In an effort to learn more about the eco-friendly canine lifestyle, Iâ€™ve been reading Green Dog, Good Dog by Dominique De Vito. The book has plenty of great tips for reducing your dogâ€™s carbon paw print, and one of the sections that particularly got my attention was the one about the benefits of leaving music on for your dog while youâ€™re not at home.
Radio for your dog?
I have always thought it was a good idea to leave the radio on for my dogs when I went to work, not only to soothe them but also to mask any outside noises that could frighten or excite them. Still, does leaving the radio on really help my dogs? Are they less stressed when music is present?
In Green Dog, Good Dog, a Dr. Gerald Buchoff shares his opinion and says that leaving the television or radio on for oneâ€™s dogs is a wasteful activity and probably no more entertaining for them than looking out the window. If youâ€™re going to leave music on, however, the book recommends playing harp music which is especially soothing.
Heavy metal or more classical
I did some further research and found that there have been studies about the effect of music on canine behavior. Deborah Wells, an animal behaviorist from Queens University in Belfast, Ireland, and her team conducted a study at an animal shelter. After playing Vivaldi, Grieg, and other classical music to 50 dogs, the animals became calm and lied down.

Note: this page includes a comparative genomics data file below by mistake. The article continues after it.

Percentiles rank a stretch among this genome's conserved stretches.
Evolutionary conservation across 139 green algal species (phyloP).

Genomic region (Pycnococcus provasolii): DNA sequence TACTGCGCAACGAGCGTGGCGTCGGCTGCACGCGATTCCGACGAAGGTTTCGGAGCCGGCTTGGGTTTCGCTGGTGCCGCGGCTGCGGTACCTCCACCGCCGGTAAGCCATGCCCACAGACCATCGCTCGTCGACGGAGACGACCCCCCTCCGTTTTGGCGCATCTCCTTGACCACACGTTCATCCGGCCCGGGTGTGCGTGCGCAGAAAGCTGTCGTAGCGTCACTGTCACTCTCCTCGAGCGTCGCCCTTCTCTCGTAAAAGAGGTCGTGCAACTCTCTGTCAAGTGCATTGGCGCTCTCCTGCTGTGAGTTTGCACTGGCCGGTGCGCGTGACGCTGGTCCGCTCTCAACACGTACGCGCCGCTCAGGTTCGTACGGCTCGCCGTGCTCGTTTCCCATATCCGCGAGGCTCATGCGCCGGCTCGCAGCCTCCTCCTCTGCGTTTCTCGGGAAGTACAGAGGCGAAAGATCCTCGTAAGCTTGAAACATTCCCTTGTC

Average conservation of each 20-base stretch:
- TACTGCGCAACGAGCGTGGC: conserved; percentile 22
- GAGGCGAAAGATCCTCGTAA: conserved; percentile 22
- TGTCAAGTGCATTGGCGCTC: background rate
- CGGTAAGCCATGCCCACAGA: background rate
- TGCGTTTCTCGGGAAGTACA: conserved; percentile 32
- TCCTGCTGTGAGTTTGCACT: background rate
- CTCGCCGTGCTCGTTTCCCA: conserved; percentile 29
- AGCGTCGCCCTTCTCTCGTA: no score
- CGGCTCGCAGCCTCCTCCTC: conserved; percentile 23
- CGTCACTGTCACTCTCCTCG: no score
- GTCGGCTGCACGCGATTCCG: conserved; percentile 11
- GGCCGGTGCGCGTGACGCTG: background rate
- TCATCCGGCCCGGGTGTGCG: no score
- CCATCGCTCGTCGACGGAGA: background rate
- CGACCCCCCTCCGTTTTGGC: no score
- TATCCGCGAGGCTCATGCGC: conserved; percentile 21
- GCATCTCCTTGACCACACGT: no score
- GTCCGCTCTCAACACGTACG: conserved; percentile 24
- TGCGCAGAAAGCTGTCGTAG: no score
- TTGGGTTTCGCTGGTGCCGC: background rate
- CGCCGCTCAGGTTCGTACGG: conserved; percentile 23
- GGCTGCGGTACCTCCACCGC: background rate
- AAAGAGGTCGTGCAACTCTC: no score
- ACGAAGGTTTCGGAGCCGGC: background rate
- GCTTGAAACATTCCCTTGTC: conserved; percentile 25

On the other hand, when the researchers exposed the dogs to Metallica and other heavy metal songs, the dogs became agitated and started barking. Pop music and radio talk shows, meanwhile, barely had an effect.
In addition, a United Kingdom study published in the journal Animal Welfare found that shelter animals are significantly more relaxed when classical music is being played.
Teikyo University of Scienceâ€™s Department of Animal Science developed its own ultimate canine relaxation music formula, spending 18 months on the project. Researchers found that classical music, combined with specific ambience sounds such as human conversation, dog barking, and crowâ€™s crow, is the most effective sound for putting canines at ease.